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Parkell v. Frederick

United States District Court, D. Delaware

March 19, 2018

RONALD FREDERICK, et al., Defendants.

          Donald D. Parkell, James T. Vaughn Center, Smyrna, Delaware, Pro Se Plaintiff.

          Devera Breeding Scott, Deputy Attorney General Deputy, Delaware Department of Justice, Wilmington, Delaware. Counsel for Defendants.




         Plaintiff Donald Parkell ("Plaintiff9), an inmate at the James T. Vaughn Correctional Center in Smyrna, Delaware, filed this action pursuant to 42 U.S.C. § 1983. He appears pro se and has been granted leave to proceed in forma pauperis. (D.I. 8, 11) He filed this action pursuant to 42 U.S.C. § 1983[1] and the Religious Land Use and Institutionalized Persons Act of 2000 ("RLUIPA"), 42 U.S.C. § 2000cc et seq. (D.I. 3) The amended complaint, filed on December 22, 2015, is the operative pleading. (D.I. 17) The Court has jurisdiction by reason of a federal question pursuant to 28 U.S.C. § 1331. Presently before the Court are Defendants' motion for summary judgment, Plaintiffs motion to compel, and Plaintiffs request for counsel. (D.I. 30, 39, 40) The motion for summary judgment is unopposed, Plaintiff having been given one final extension of time to respond (until September 7, 2017), and failing to do so. (See D.I. 35)


         This matter proceeds on two claims: an excessive force claim under the Eighth Amendment and religion claims under the First Amendment and RLUIPA. (See D.I. 18, 19) The amended complaint alleges that on June 23, 2015, Plaintiff asked Defendant Sergeant Ronald Frederick ("Frederick") a question about legal mail, to which Frederick responded by yelling at Plaintiff and, in a fit of rage, spraying Plaintiff with Vexor (a commercial pepper spray) all over Plaintiffs face, chest, and arms, until Plaintiff was completely covered in the chemical. Plaintiff was then handcuffed, seen by a nurse, taken to a holding cell, and transferred to building 18. The amended complaint also alleges that Defendant Chaplain Dr. Gus Christo ("Christo") violated Plaintiffs right to practice his religion under the First Amendment and RLUIPA because he: (1) did not allow Plaintiff to be recognized as Jewish; (2) does not allow communal services or worship in building 21; and (3) refuses to provide any religious instruction or assistance in building 21. Plaintiff alleges that the Delaware Department of Correction ("DOC") will not allow him to practice Judaism and that he is well-known by other inmates as a Jewish faith adherent.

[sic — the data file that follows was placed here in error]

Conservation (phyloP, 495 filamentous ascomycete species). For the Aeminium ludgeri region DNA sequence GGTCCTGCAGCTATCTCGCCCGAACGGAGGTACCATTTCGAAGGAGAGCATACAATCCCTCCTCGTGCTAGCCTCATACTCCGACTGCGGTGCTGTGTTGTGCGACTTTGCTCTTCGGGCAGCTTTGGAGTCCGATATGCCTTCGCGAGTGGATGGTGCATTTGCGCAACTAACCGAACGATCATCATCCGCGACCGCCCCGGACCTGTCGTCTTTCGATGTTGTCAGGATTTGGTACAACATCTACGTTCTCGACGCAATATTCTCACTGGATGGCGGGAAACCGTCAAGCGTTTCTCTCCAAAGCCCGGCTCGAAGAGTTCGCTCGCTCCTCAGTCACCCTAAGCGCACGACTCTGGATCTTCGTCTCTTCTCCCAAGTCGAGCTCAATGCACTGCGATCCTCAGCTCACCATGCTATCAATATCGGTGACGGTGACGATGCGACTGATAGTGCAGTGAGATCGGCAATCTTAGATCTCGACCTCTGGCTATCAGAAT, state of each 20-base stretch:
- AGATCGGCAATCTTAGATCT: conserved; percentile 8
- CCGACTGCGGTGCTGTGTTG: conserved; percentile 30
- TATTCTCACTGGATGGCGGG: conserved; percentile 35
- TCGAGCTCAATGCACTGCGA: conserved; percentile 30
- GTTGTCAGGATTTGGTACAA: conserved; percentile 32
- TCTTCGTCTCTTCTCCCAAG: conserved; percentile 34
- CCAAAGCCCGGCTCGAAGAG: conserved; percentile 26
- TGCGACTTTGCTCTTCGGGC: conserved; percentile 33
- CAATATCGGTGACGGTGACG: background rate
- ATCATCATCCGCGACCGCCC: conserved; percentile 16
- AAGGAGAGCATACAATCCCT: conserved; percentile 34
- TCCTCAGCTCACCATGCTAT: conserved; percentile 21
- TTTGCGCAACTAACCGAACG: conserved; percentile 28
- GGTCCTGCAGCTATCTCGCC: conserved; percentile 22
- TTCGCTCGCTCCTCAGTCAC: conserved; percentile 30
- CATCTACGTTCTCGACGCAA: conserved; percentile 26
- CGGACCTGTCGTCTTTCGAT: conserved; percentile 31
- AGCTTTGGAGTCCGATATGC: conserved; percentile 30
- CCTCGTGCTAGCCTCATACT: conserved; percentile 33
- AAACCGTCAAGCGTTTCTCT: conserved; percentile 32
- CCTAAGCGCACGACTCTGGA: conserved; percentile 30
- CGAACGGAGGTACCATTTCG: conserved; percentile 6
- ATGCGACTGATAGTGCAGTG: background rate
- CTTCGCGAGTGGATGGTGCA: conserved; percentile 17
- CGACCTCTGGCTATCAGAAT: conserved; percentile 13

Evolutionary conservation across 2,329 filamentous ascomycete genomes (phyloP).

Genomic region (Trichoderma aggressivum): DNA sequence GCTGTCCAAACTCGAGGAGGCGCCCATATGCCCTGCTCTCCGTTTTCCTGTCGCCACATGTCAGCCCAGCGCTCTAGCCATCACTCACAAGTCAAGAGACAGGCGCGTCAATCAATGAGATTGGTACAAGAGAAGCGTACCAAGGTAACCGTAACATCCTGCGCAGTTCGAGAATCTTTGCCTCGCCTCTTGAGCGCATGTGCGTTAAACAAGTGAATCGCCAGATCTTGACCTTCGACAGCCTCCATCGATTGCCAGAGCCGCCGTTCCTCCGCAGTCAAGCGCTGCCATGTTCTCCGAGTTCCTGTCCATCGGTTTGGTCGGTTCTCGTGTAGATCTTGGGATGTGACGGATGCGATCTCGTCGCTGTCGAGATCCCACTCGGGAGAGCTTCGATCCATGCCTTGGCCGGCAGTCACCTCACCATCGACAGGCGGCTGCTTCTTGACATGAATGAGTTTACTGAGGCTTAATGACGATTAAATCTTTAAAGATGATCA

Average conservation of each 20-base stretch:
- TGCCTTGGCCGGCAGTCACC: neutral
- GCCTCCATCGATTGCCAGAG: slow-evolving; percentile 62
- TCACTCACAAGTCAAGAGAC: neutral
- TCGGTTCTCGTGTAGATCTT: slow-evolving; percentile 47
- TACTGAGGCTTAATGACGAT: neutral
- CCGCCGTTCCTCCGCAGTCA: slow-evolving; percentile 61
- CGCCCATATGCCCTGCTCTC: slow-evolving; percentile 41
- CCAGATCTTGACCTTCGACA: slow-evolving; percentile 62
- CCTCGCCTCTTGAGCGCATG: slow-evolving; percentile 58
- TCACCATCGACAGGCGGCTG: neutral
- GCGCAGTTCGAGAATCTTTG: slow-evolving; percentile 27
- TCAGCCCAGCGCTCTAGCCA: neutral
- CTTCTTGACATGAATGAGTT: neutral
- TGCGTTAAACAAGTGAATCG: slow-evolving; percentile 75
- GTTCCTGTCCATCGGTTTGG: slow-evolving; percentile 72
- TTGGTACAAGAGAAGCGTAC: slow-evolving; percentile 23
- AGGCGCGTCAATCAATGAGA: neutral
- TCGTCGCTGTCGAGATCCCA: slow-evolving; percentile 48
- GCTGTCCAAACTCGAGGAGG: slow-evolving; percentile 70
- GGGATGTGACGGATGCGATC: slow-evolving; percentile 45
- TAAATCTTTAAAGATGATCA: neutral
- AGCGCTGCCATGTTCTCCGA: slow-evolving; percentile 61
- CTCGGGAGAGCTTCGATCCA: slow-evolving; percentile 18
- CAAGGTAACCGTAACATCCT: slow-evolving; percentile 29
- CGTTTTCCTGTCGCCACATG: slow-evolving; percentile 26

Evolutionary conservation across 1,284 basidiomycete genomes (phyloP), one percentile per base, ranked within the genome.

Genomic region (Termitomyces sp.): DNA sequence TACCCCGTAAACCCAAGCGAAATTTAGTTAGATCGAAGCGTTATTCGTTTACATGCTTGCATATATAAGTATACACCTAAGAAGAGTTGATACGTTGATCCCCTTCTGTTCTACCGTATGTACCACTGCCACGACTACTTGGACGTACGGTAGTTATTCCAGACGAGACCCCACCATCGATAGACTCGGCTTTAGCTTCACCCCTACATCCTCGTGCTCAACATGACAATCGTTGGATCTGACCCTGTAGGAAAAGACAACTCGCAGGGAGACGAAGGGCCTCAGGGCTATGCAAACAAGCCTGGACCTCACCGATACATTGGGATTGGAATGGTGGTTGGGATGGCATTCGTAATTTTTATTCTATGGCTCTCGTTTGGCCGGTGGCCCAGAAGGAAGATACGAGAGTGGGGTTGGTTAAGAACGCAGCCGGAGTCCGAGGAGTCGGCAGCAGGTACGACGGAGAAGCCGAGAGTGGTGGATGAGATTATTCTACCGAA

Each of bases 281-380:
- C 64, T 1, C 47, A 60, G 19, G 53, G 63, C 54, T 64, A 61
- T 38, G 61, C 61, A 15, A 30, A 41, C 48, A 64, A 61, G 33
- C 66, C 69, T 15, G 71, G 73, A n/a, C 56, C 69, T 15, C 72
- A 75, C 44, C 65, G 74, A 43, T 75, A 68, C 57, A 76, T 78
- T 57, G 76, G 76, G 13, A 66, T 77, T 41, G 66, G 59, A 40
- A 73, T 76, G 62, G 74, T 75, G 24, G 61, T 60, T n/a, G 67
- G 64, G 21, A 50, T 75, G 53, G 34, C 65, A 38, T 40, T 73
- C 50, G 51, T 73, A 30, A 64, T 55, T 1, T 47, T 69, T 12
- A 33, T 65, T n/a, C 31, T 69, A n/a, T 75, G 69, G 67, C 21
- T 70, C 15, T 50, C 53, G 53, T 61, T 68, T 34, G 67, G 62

Excessive Force Claim. Plaintiff testified that he brought suit against Frederick because Frederick abused his authority and sprayed Plaintiff with mace "just because he wanted to." (D.I. 31-1 at ¶ 9) On June 23, 2015, Plaintiff was housed in B-Building (a medium security housing unit). Frederick was sitting in the sergeant's office, which is very small and has one entrance. (Id. at D15, D56-62) According to Frederick, two other officers were in the office behind the door and Frederick. (Id. at D56-62) As Plaintiff walked past the sergeant's office on his way to the medication call, he stopped, entered the office, and asked Frederick if he had any legal mail. (Id. at D13-16, D56-62) Frederick told Plaintiff to go get his medication. (faatD14) Plaintiff testified that when he asked Frederick for his mail, Frederick "just snapped, " "got very angry, " and cursed at Plaintiff. (Id.) According to Plaintiff, after he told Frederick there was no need to cuss at him, Frederick pulled out his mace and sprayed Plaintiff. (Id. at Dl 6) Plaintiff testified that he told Frederick not to spray him, but he maced him anyway. (Id. at D18) Plaintiff testified that Frederick emptied the can on him. (Id. at D19) Plaintiff testified that in no way was he resisting at all. (Id. at D.I. 21)

         According to Frederick, he told Plaintiff that it was not time for mail call, and he ordered Plaintiff to continue on to the medication pass room for his medication. (Id. at D56-62) Plaintiff did not follow Frederick's order and, according to Frederick, began acting strangely and aggressively, balling his fists and bouncing around as if he wanted to box Frederick. (Id.) Also according to Frederick, when Plaintiff did not follow one or two additional orders to proceed to the medication pass room, Frederick stood up and ordered Plaintiff to return to the tier and lock in his cell. (Id.) According to Frederick, it was at the point, when Plaintiff failed to obey that order and maintained a righting posture, that he sprayed Plaintiff with Vexor. (Id.) Frederick denies cursing, shouting, or rushing at Plaintiff and denies that Plaintiff told Frederick not to spray him. (Id.)